Witches

There has been an ongoing thing among people attending skeptic conferences (and people reading about them) about inappropriate behavior towards women. I have not managed to follow the entire saga, but even what I have followed is too much to reasonably sum-up. The original furor began over something that Rebecca Watson said that sent out wildfires every which way for no readily apparent reason; the latest round seems to be here.

The saga as a whole is a touch above my pay grade, but I do periodically take an interest in the way certain words are used or misused in the English language.  Which is not to say that I think English deserves any sort of respect or is even a real language.  But it is noteworthy to see people rely on historical ignorance to craft inappropriate analogies for the purpose of emotional appeal.

At certain points in the history of (mostly western) civilization it has been fashionable to hunt witches. We look back on these episodes with a certain amount of embarrassment, so much so that ‘witch hunt’ is regarded almost universally as a negative descriptor. It has become an easy counter to any sort of attack on an individual or small group’s behavior by a larger group. We don’t want to have a witch hunt, we should be embarrassed that what we were doing might be construed that way.

Except one thing. It seems like a stupidly obvious detail when you notice it, but somehow it almost always gets left out when people start crying ‘witch hunt’.

Witches are not real.

Way cerebral, I know. Just give it a minute to sink in.

The reason that we are embarrassed of witch hunts is that witches are not real; many of the crimes they were accused of are mostly impossible, so we know that our ancestors executed innocent people in horrible ways. Crimes like psychically torturing people or transforming people into animals. Some of the crimes were possible but extraordinarily unlikely, like eating babies or poisoning wells, so we’re pretty sure that our ancestors killed even more innocent people than just the provably innocent ones. That is the reason we are embarrassed of witch hunts.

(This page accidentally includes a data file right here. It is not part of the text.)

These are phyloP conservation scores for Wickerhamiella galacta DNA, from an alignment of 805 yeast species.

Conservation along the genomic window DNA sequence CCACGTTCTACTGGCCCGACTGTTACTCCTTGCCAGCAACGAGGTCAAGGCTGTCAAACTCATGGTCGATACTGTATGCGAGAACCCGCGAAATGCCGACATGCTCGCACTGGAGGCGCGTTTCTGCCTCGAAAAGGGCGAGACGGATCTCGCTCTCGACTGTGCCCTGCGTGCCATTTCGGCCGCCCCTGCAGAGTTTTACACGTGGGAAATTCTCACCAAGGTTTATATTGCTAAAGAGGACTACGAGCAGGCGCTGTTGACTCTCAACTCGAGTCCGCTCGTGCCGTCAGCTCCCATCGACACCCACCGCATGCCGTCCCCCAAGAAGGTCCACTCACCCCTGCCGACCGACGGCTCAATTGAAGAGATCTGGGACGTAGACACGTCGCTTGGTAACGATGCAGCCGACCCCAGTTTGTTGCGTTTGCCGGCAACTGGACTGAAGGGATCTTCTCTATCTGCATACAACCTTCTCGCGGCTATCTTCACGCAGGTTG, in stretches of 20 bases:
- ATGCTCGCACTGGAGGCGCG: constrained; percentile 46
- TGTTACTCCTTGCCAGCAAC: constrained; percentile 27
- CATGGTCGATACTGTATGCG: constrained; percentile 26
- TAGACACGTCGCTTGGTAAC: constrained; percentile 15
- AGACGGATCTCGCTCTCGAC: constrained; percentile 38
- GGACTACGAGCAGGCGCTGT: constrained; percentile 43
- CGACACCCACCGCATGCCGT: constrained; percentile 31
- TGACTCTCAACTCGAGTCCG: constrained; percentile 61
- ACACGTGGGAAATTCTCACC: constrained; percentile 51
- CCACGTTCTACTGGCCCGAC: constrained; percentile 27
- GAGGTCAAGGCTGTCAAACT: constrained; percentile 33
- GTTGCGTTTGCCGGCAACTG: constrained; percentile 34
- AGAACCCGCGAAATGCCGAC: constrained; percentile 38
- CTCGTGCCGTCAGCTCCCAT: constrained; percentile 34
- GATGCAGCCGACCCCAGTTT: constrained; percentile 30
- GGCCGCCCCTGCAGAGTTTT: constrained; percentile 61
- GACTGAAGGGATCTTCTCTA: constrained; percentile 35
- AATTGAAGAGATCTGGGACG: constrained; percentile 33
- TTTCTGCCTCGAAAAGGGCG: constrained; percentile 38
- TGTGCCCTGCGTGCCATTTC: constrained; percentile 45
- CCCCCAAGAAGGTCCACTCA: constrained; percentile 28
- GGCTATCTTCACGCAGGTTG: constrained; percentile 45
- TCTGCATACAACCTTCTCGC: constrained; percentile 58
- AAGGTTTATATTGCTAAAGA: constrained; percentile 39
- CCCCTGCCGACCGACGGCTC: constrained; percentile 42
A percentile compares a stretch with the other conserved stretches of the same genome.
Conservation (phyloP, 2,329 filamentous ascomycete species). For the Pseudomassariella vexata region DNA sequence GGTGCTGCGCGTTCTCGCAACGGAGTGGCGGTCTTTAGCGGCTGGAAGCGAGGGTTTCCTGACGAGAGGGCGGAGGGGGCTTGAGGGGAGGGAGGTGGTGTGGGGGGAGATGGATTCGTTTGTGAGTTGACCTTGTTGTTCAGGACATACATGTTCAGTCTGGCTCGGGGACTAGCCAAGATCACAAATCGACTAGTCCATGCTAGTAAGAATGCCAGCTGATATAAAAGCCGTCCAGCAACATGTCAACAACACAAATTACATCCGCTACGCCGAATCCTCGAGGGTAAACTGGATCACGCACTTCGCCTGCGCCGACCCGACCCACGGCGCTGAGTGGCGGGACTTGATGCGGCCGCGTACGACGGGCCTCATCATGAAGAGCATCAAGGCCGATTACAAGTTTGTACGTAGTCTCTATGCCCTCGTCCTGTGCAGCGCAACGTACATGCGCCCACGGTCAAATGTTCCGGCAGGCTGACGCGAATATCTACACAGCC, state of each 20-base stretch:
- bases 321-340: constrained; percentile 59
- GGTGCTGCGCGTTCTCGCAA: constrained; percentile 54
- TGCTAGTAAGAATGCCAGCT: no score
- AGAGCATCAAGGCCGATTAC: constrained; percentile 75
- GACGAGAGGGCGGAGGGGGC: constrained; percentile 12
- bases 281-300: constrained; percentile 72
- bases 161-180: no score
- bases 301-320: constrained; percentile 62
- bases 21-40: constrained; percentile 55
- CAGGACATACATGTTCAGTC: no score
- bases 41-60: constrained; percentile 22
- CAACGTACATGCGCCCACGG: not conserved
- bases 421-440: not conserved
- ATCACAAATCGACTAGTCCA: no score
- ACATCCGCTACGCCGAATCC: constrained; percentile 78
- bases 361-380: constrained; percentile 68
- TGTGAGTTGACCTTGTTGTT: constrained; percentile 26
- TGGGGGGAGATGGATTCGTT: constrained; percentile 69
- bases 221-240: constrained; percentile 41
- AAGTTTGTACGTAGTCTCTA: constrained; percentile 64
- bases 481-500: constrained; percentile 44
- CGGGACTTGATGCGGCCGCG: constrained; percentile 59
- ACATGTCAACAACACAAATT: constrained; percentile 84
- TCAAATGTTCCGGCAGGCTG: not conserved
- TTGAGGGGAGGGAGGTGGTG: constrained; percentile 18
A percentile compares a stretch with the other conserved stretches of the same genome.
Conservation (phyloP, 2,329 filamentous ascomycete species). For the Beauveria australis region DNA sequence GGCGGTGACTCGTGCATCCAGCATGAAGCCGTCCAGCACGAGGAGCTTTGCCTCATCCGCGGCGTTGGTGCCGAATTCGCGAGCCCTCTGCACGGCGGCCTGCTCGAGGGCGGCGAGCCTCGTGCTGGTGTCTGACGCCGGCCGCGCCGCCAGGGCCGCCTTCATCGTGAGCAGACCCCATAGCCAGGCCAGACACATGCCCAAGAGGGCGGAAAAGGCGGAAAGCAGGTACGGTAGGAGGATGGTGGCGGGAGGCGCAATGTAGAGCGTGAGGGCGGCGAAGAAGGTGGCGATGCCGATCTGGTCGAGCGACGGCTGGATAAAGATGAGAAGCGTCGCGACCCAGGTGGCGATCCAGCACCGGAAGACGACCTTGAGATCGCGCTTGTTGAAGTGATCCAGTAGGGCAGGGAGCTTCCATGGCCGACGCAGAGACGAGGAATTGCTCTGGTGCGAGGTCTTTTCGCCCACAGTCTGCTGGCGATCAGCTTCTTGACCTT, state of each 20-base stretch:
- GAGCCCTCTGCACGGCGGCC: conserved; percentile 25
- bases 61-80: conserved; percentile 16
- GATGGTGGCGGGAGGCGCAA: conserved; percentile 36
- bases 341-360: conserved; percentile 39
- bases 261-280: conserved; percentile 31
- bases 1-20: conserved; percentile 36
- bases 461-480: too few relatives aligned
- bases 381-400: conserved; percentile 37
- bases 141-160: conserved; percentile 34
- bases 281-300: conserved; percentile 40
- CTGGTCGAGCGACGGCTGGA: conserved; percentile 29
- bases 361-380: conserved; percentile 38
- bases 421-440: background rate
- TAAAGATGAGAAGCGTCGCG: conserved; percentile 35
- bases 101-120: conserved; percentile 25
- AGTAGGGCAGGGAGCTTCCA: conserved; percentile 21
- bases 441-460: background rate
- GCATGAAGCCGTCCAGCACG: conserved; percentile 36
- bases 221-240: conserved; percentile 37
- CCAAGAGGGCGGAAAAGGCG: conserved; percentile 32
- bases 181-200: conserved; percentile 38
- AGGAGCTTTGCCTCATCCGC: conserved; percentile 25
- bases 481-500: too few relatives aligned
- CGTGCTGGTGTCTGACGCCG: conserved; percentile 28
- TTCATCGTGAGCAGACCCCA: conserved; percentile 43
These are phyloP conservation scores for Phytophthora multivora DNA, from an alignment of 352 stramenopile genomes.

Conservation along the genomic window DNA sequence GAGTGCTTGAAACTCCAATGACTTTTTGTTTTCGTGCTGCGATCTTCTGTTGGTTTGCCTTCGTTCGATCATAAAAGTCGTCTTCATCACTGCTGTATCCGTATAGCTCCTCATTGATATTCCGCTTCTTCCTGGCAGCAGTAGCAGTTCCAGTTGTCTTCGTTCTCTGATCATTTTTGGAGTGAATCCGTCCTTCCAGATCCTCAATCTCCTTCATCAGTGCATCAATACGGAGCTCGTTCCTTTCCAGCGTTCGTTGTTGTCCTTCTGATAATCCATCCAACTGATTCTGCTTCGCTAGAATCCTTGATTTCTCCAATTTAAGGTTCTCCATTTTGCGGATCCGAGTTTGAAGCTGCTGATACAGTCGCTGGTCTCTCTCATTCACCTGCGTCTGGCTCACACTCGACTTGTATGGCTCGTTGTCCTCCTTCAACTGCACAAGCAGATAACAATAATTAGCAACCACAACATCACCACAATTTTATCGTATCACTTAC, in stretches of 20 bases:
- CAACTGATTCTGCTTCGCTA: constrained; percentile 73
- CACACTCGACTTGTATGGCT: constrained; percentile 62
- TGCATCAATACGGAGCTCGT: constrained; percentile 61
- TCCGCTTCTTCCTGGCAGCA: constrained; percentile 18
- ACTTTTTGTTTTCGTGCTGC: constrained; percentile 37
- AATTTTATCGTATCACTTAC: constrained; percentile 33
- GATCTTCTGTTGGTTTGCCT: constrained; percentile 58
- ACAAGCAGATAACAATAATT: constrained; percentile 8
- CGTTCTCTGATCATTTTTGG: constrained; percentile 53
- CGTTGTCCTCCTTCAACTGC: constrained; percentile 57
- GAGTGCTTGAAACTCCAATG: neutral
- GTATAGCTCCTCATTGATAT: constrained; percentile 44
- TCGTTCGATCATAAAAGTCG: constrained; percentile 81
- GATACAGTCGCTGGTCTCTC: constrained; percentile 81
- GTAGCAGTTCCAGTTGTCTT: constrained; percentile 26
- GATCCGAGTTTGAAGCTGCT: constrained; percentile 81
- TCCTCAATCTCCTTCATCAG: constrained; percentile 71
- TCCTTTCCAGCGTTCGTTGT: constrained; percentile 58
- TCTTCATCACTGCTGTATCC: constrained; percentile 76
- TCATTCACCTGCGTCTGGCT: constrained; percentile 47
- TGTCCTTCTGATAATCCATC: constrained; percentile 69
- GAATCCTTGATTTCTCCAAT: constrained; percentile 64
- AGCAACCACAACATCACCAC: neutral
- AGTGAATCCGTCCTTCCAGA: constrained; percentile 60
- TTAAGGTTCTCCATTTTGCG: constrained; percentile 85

Now suspend disbelief for just a moment- suppose someone were actually going around poisoning wells and psychically torturing villagers. This seems like exactly the sort of person we ought to hunt. We might still consider burning them alive beyond the pale, but if they are actually guilty we should at least hunt them down and put them in jail so that they stop murdering and torturing people. That seems non-controversial. If an actual well-poisoning, villager-torturing person were to be hunted by an actual mob of villagers, it would not meet the modern definition of ‘witch hunt’.

Actual people have made actual threats of rape and other forms of violence to actual women in the Freethought/Skeptic community. Rebecca Watson is one of these actual women. There have been actual cases of harassment. These are not impossible or even improbable offenses. Many have been committed in public. To say that, as a community, people attending skeptic-themed events need to crack down on such behavior is not to call for a witch hunt. It is reasonable. It is non-controversial.

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